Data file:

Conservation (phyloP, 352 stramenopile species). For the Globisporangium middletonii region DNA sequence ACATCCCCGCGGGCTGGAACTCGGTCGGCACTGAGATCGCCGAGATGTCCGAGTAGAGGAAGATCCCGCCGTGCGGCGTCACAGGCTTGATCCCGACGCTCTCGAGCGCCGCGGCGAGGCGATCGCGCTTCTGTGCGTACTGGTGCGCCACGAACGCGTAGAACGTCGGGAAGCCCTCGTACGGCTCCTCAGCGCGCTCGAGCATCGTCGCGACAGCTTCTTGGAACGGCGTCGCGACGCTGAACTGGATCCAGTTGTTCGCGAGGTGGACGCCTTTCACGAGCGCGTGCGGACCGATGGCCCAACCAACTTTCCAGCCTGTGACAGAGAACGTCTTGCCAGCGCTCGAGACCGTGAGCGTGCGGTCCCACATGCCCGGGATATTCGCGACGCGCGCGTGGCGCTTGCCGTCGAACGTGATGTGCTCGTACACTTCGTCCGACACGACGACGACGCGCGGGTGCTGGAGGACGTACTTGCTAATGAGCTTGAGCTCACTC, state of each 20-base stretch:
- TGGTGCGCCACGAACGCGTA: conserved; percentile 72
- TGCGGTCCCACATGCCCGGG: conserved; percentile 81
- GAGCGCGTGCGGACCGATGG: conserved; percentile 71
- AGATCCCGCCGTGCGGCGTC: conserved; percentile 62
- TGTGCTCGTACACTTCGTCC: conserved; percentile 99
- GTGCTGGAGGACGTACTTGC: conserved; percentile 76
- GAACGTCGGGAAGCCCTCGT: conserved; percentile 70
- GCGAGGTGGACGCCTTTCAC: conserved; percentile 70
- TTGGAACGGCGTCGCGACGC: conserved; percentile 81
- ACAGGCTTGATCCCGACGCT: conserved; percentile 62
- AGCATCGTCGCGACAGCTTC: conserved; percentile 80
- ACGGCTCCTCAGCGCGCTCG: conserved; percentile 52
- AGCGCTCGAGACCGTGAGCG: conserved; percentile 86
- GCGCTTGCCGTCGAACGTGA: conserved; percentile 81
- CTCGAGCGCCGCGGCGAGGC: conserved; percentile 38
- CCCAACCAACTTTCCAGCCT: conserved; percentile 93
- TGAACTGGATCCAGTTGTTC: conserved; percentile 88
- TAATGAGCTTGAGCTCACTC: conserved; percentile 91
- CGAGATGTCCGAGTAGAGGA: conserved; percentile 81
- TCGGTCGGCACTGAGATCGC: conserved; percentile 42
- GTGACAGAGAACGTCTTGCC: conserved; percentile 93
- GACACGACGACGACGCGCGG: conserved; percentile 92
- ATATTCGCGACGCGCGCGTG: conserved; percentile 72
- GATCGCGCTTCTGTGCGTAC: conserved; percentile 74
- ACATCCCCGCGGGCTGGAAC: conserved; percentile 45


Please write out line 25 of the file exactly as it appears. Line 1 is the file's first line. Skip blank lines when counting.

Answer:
- GATCGCGCTTCTGTGCGTAC: conserved; percentile 74